WaMu Failure Could Trigger Extension of Deposit Guarantees

The alert have taken note that the failure of Washington Mutual, which looks increasingly likely, would consume the FDICs reserves and, as in the savings and loan crisis, force the agency to go hat in hand to Congress for more money.

But this is comparatively early in our burgeoning banking crisis for the bulwark of commercial banks to be tested. Worse, the concern is that uninsured depositors will flee weak banks, and in process, push more over the edge.

Many readers might think there is no reason for anyone to be so exposed. It’s easy to divide one’s deposits across many banks to remain below the $100,000 limit, right?

Not if you are a business. Many firms carry more than $100,000 in balances over the course of a month, particularly if they have a healthy payroll. And the requirements of payroll processing in particularly make it prohibitively expensive to operate multiple accounts. Although the Financial Times article does not address that issue, it does discuss that it may be necessary to increase the scope of FDIC insurance in this nervous environment.

From the Financial Times:

Attention has focused on the danger presented by the failure of Lehman Brothers. But the failure of a commercial bank such as Washington Mutual can have systemic consequences if it threatens a run on other weak banks….

The failure of a bank its size would test the strength of the US deposit insurance system and its ability to maintain the confidence of the nation’s savers.

The US Federal Insurance Deposit Corporation covers the first $100,000 in deposits held by each individual in a given bank. As of June 30, 64 per cent of the total $7,000bn deposits were insured in the US – a much larger proportion than in the UK at the time when Northern Rock. the commercial bank, failed.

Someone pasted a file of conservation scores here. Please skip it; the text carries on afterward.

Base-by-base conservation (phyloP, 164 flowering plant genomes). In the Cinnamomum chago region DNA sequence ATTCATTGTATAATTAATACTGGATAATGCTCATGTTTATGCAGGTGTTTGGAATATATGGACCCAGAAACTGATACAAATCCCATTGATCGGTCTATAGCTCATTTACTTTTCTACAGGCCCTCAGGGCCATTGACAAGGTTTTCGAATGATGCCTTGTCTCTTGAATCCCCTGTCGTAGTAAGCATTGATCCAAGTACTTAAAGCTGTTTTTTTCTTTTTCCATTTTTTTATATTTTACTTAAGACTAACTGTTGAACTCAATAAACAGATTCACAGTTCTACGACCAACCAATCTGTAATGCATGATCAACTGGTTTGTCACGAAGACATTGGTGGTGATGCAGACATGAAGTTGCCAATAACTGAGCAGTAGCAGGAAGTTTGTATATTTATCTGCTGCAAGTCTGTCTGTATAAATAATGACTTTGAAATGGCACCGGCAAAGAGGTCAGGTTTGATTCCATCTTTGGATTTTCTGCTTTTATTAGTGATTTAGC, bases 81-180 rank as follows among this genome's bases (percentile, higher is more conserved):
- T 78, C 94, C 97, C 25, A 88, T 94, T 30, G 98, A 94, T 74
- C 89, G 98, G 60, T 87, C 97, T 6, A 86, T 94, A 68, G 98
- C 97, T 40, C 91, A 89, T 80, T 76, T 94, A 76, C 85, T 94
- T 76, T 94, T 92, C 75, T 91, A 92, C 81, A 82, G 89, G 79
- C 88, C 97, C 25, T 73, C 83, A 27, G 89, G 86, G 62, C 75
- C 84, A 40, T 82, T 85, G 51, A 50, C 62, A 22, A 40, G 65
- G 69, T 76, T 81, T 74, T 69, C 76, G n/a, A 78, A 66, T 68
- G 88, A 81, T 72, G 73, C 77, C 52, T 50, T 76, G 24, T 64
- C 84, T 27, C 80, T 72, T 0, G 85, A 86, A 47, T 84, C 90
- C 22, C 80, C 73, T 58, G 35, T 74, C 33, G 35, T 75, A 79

Nonetheless, this still leaves $2,500bn in uninsured deposits. If a high-profile failure causes these uninsured deposits to shift abruptly in a flight to safety, it could be highly destabilising for the banking system.

The US could be forced to adopt a de facto blanket guarantee on all bank deposits, as the UK did on a temporary basis during the Northern Rock crisis.

There are other precedents. At the start of the Asian financial crisis in the 1990s, the International Monetary Fund opposed extending deposit guarantees. But the IMF soon changed tack and told crisis-hit countries to issue full guarantees.

A formal blanket guarantee in the US would require legislation. But under a 1991 law, the FDIC could seek a systemic risk exemption to cover all the deposits of a failing institution, subject to the approval of its board, a supermajority of the Federal Reserve governors, and the Treasury secretary in consultation with the president.

The FDIC has no desire to invoke this authority…

The FDIC is respected for its operational effectiveness. But its $45bn deposit insurance fund is underfunded according to its own guidelines,….analysts fear it may have to draw on its $70bn Treasury credit lines. Alan Avery, a partner at Arnold and Porter, said a single failure – if big enough – “would cause the FDIC to immediately draw on the Treasury credit”.

Washington Mutual had $143bn in insured deposits on June 30 – about three times the size of the deposit insurance fund, but less than half of its $307bn assets.

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  1. Steve